Pedagogies and Space

All my graduate courses in the department of Performance Studies at NYU took place around a table (maybe with the exception of the intro class, which was a well-attended class). As a teacher, I found myself craving the table, that shared stage in which we could all see each other’s papers, take some time to think, throw ideas and impressions “on the table” and participate in a banquet of shared learning.


4 Responses to Pedagogies and Space

  1. KZ says:

    I agree. I find it interesting that graduate courses in the humanities often take place around a shared table, while undergraduate courses are structured with separated desks. The shared table permits more eye contact and (I would contend) more vulnerability…which is good!

    I also find it difficult to create performance spaces in the classroom’s physical space and would like some ideas and thoughts on how others have addressed this question.

  2. davidcameroncalder says:

    When I first taught my first-year theatre seminar, our classroom featured small, rectangular tables that were usually arranged in a large, hollow square. This proved ideal. Most of the time we would keep the tables as they were, occasionally leaving a space so that someone (usually me) could enter the center of the square if need be. I never stood there to lecture, but I would frequently enter to pass out papers. We also were able to reconfigure the tables into a group of smaller squares spread throughout the room (for peer review of paper drafts) and push them aside for student performances. Luckily they were very light!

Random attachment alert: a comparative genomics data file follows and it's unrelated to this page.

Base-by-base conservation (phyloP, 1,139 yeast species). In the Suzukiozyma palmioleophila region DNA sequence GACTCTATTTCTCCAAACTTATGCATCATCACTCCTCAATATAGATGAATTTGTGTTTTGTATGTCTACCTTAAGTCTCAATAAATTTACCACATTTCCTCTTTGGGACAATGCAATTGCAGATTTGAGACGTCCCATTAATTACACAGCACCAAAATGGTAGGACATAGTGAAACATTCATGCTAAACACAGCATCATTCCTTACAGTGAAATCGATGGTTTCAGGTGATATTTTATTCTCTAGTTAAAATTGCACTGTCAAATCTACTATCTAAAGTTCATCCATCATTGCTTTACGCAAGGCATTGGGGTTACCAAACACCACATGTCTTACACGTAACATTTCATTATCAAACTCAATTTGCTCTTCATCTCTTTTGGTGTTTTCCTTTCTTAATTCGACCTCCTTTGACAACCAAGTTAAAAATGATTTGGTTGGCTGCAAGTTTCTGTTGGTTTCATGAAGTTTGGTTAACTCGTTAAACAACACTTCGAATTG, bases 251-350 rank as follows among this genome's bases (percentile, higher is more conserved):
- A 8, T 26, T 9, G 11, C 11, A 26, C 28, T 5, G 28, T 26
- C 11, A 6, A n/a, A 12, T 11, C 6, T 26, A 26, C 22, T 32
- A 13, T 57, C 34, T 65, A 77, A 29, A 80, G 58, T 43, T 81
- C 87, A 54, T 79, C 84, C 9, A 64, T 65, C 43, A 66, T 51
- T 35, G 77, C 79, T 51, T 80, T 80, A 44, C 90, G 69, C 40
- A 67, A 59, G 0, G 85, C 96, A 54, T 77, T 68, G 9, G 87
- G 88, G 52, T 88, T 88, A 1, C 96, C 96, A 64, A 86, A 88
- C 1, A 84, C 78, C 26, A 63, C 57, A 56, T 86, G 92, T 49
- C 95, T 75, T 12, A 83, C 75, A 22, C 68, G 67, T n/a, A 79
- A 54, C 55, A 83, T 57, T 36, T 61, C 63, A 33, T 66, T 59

3. KZ says:

    It’s funny about that hollow square: I feel like my students are sometimes shocked that I like to position myself in unusual spaces in class. This always seems normal to me, but I wonder what they think when I try to break down the instructor/student divide by sitting “at their level” when lecturing or entering the center, etc. So much of teaching is about positionality.

  4. marshagall says:

    I think that the choices we make in terms of the learning space are also integral to the issue of teaching performance. Interesting to see how, in certain universities, when you request AV-ready rooms, you get stuck with a lecture room. AV- ready rooms are usually thought of for screenings, more apt for film studies folks than for those of us who need more spatial flexibility.

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